At Baymard we’re periodically asked by clients how US and European sites differ when it comes to e-commerce UX.
While over our years of usability research we’ve tested on a diverse assortment of sites — including US and European sites — we’ve never until now conducted a research track solely focused on how the largest European sites perform with regards to the product-finding and -purchasing user experience.
To that end, our research team has recently spent over 550 hours usability testing and researching features, layouts, content, and designs on just European e-commerce websites.
The research included more than 160 qualitative participant/site usability test sessions following the “Think Aloud” protocol (1:1 remote moderated testing). The 18 test sites are based in Germany, the Nordic countries, and the UK, and comprised apparel and technology sites, as follows.
Apparel: Esprit, Bonprix, Zalando
Technology: Otto, Notebooksbilliger, Cyberport
Apparel: Boozt, Miinto, H&M
Technology: Power, Elgiganten, Hi-Fi Klubben
Apparel: Marks & Spencer, Next, Boohoo
Technology: Argos, Currys, Appliances Online
In short, testing revealed that European sites suffer from the same type of UX issues as US sites.
Despite testing a diverse set of European sites, throughout the test sessions the European participants repeatedly ran into difficulties with the layout, content types, or features. Indeed, during testing the participants encountered 1,000+ medium-to-severe usability issues — which largely could be mapped to existing published guidelines.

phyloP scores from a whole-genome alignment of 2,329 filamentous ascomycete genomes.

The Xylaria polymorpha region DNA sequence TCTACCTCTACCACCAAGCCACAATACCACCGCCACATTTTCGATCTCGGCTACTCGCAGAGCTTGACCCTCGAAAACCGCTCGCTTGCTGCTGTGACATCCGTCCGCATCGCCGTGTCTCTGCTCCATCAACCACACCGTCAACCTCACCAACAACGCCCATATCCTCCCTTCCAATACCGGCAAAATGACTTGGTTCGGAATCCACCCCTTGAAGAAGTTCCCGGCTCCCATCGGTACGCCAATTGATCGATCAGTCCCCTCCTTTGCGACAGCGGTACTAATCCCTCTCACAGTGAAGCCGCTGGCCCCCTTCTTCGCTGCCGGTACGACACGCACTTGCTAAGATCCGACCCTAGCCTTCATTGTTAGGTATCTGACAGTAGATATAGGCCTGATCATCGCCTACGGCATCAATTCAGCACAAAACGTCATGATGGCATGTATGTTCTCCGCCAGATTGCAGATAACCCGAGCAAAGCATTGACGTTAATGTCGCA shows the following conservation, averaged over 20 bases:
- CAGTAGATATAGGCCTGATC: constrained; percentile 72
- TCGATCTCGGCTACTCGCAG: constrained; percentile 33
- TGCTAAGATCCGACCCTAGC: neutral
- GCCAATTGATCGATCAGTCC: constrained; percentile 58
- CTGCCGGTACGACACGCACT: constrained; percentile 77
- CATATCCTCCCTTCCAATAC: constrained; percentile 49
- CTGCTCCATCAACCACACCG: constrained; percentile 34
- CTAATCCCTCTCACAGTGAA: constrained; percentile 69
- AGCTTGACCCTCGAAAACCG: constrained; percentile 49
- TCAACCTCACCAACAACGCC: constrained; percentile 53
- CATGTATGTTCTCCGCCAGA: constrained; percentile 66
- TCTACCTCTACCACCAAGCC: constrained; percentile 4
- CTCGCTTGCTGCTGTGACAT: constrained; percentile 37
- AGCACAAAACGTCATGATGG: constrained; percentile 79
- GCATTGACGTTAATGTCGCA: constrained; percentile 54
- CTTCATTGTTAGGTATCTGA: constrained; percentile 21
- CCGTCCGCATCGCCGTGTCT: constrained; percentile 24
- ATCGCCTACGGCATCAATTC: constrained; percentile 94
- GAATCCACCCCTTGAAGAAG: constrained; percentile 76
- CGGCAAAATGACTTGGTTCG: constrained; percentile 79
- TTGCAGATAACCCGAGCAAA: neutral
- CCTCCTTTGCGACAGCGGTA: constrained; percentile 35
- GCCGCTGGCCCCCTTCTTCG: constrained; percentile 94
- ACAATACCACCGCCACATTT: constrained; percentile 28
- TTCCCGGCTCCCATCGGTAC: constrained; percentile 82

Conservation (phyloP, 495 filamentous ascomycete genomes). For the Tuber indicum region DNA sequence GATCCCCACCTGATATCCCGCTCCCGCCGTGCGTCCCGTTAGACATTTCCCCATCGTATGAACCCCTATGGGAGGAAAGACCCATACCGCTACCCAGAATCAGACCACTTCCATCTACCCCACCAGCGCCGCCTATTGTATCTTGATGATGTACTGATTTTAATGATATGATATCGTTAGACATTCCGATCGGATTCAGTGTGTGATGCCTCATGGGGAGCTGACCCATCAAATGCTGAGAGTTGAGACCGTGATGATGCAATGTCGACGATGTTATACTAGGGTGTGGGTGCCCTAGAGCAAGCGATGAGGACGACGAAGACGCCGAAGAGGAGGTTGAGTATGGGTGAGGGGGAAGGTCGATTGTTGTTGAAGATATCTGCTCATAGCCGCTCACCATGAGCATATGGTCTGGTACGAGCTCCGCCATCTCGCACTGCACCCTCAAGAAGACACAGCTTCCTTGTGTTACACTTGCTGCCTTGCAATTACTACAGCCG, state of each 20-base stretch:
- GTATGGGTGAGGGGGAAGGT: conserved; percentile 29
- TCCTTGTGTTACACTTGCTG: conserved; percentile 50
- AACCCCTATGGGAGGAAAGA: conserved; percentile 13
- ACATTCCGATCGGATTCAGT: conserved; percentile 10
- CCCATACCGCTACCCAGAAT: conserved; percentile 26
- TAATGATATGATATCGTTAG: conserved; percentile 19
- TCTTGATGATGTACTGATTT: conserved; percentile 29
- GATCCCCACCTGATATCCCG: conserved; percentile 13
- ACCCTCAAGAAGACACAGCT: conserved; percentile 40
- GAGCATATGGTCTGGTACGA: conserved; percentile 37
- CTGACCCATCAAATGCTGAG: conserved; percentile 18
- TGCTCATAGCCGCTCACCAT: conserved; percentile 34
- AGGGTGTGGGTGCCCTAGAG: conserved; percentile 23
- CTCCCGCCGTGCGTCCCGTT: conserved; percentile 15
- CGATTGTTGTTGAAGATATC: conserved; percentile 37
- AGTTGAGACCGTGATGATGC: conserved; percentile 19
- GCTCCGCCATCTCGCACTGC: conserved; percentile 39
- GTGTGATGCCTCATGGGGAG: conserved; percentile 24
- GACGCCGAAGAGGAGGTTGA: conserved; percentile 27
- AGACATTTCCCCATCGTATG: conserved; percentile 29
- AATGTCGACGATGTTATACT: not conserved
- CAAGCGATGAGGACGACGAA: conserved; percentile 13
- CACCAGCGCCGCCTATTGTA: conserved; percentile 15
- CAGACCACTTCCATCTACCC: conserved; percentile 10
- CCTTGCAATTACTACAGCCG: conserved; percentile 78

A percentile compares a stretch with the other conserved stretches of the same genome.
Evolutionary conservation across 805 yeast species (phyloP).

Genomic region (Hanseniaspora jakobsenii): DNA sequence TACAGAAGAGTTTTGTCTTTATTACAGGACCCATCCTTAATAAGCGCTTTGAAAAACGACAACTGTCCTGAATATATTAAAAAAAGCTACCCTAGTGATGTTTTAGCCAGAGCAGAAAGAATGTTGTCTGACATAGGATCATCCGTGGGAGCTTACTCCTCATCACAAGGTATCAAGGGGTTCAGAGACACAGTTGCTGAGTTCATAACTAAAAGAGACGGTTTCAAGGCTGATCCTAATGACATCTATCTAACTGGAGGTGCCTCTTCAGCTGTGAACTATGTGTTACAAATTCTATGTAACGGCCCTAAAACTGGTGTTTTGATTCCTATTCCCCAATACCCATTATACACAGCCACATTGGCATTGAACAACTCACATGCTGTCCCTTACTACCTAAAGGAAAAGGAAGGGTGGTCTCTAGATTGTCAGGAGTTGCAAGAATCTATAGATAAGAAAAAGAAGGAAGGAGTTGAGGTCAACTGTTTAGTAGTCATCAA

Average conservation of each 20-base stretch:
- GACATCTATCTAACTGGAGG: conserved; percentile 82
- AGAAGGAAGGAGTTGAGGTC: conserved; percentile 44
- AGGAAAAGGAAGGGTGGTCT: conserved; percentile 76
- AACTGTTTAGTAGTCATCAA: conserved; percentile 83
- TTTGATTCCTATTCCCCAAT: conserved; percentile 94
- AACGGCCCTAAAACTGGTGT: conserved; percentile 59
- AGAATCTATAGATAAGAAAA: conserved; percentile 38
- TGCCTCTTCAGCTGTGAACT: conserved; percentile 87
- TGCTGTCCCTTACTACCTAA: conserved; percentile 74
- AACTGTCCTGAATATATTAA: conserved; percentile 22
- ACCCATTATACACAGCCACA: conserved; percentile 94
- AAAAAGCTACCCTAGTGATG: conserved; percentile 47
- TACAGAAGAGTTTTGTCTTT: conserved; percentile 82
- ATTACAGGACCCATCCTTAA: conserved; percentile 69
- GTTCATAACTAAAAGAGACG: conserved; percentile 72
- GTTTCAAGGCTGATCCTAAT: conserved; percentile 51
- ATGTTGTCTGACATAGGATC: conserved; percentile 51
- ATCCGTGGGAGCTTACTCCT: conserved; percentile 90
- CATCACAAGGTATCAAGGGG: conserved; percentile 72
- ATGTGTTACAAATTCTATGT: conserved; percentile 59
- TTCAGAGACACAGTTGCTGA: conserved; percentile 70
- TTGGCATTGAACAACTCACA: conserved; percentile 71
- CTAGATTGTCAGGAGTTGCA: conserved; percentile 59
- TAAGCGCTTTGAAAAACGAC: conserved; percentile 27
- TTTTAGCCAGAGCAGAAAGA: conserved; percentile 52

In fact, none of our 550+ guidelines was contradicted by the experiences of European test participants, nor did they have to contend with any issues not seen previously over our 12 years of testing.
Some local differences were observed, such as the larger range of third-party payment and delivery options in Germany and the Nordic countries. These included payment by invoice and by bank transfer in Germany. Yet, despite these additional third-party payment options being present, participants didn’t experience any substantially different issues from what we’ve observed in our other large-scale B2C testing.
To provide a better “European context” to our guidelines, we’ve added more than 250 examples from European e-commerce sites to over 150 of the most important guidelines in the Baymard Premium catalog.
The 250 examples cover a diverse array of interfaces, from the Homepage through checkout.
To access this research, along with 71,000+ hours of UX research findings, all distilled into 550+ design guidelines and 119,000+ UX performance scores, sign up for Baymard Premium.
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